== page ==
More formal propositions came from the not much earlier established Cybernetics Council. They proposed “a single uniform system of information and computer service, meeting the demands of all institutions and organisations in the processing of economic information and in the execution of computer work”.

Kitov proposed dual-purpose communication lines accommodating both civilian and military applications. He submitted his proposal to the Kremlin, whence it was sent for evaluation to the military authorities. They were appalled. Whoever heard of allowing civilians into the heart of a military establishment? The people most shocked were Kitov’s immediate bosses. They were disappointed that a young man of promise, a good soldier, a faithful member of the Communist Party, could come up with such proposal. They rejected the proposal out of hand, and just to make sure that they will not receive another such proposal from Kitov, they expelled him from the Communist Party and discharged him from the Army.

This was a setback, no doubt, but not the end of the cybernetics project. The torch was taken up by Victor Glushkov who was by that time the Director of the Institute of Cybernetics in Kiev. In the 1960s he submitted some proposals for setting up computer systems to the relevant ministries. Not much happened. But his opportunity came towards the end of the 1960s, when the Soviet leadership became aware of the American ARPANET program. They were happy to receive proposals. Glushkov submitted his most ambitious plan, for an All-Union Governmental Automated System, or OGAS. The main opponents were the ministries, and two powerful governmental agencies, the Central Statistical Administration and the State Planning Committee. Neither of them were happy with Glushkov’s plan. They were both afraid of losing influence.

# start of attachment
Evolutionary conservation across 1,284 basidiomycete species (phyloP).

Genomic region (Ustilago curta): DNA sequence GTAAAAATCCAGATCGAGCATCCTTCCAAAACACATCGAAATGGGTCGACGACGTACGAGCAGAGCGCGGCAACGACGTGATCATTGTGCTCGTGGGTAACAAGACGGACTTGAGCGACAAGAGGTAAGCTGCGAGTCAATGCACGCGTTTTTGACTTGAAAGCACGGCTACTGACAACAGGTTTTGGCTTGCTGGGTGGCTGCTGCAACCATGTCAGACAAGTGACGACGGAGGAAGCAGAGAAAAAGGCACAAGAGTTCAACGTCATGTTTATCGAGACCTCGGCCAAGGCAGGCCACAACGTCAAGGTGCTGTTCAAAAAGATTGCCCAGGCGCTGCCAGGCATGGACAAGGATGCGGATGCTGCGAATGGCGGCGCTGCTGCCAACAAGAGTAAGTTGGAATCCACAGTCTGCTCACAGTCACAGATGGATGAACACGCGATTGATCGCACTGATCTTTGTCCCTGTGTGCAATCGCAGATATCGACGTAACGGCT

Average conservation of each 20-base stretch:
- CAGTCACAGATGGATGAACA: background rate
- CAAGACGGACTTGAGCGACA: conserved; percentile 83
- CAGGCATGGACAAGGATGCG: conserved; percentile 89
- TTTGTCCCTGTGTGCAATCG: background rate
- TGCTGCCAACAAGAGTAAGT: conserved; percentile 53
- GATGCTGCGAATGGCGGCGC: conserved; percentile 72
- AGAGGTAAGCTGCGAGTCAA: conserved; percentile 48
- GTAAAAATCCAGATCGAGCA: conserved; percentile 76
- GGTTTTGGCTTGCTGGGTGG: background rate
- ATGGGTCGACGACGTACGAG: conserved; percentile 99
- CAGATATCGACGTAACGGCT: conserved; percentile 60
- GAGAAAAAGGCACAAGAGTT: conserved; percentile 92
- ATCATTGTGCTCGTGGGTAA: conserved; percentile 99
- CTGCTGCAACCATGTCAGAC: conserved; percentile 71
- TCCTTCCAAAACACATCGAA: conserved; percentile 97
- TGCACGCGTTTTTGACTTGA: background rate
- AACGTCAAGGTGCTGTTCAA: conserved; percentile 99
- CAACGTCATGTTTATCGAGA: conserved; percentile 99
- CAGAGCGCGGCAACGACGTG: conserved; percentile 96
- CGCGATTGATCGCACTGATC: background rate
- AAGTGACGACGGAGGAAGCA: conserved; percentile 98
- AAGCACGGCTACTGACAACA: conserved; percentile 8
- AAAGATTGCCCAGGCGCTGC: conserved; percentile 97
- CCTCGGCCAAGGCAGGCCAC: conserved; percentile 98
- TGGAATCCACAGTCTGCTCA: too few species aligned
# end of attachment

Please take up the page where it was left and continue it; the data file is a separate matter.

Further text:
Glushkov was much better at keeping the bureaucrats on his side than Kitov. He was not in danger of losing his job. On the contrary, he was showered with medals and decorations. Among others he received the Order of Lenin, the Order of the October Revolution, the Lenin Prize in Science and he was elected a member of the Soviet Academy of Sciences at the age of 40. The Institute of Electrical and Electronic Engineers in the US also acknowledged his contribution (posthumously) to digital automation of computer architecture by granting him the Computer Pioneer Award.

So what happened to OGAS? The plan was watered down to the extent of losing its original aim of creating a single unified management system. It was in nobody’s interest to set up a unified system with universal computers. The main culprit was the Ministry of Defense. Every type of weaponry was controlled by specialised computers, each one separately programmed just for that purpose. Its whole system was the antithesis of compatibility.

Why did the proposals of Glushkov for a unique Soviet computer network fail? The mind-boggling bureaucracy was his worst enemy. A further obvious obstacle was the lack of any reliable and accurate data. In fact, collecting and publishing data was a dangerous business. The results of the 1937 census found that the Soviet Union had an unnaturally slow growth of population. These results were never officially published. They were suppressed and those responsible for collecting the data were arrested for “crude violations of the principles of statistics.”

The USSR could have had its own internet — but attempts at setting up a network of computers would have been alarming to senior officials who wanted shield their inefficient departments from oversight. And aside from anything else, the Soviet Union had a lousy telephone network.

Member ratings
  • Well argued: 78%
  • Interesting points: 79%
  • Agree with arguments: 69%
26 ratings - view all